Lyndon Baines Johnson didn’t shy away from confrontation. “If two men agree on everything,” he once said, “you may be sure that one of them is doing the thinking.” Striking words from an American president whose formidable political career was shaped by his ability to build consensus… and eventually undone by a lack of it over the war in Vietnam. When Johnson took over the Oval Office after John F. Kennedy’s assassination in 1963, it was a loaded inheritance. He had a legacy to honor: Kennedy’s commitment to a civil rights revolution. He had a Great Society to build: And a Cold War commitment to keep: to battle the spread of Communism in Southeast Asia. Lyndon Baines Johnson: conflict and character.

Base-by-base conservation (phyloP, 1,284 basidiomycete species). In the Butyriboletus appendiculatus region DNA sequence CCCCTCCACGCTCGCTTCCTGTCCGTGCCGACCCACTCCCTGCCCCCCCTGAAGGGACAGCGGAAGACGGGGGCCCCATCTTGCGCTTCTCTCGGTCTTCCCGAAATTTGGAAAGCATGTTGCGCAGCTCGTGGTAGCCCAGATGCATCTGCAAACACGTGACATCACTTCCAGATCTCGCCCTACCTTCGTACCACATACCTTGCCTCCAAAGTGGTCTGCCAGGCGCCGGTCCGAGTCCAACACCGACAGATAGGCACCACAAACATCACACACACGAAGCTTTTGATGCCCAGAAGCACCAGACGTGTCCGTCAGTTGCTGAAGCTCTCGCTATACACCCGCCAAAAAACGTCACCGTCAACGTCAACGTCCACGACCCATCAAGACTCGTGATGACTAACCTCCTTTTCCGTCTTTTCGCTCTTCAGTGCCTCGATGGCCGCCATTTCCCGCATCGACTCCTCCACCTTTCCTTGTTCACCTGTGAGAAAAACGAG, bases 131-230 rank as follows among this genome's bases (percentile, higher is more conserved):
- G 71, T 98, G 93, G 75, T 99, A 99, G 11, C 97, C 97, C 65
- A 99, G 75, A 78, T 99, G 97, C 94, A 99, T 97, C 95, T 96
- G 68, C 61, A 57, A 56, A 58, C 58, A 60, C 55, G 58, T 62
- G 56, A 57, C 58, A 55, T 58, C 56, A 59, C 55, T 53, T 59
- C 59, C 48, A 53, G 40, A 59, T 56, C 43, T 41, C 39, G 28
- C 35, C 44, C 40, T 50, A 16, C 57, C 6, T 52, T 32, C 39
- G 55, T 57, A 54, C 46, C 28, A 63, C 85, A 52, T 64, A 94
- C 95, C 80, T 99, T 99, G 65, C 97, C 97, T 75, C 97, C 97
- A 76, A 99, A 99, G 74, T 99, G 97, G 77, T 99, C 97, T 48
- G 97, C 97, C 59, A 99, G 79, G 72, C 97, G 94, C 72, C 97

William Leuchtenburg, William Rand Kenan
Professor of History Emeritus at the University of
North Carolina at Chapel Hill, and author of “In the Shadow of F.D.R.: From Harry Truman to Bill Clinton”
David Gergen, Professor of Public Service at the Kennedy School of Government at Harvard University.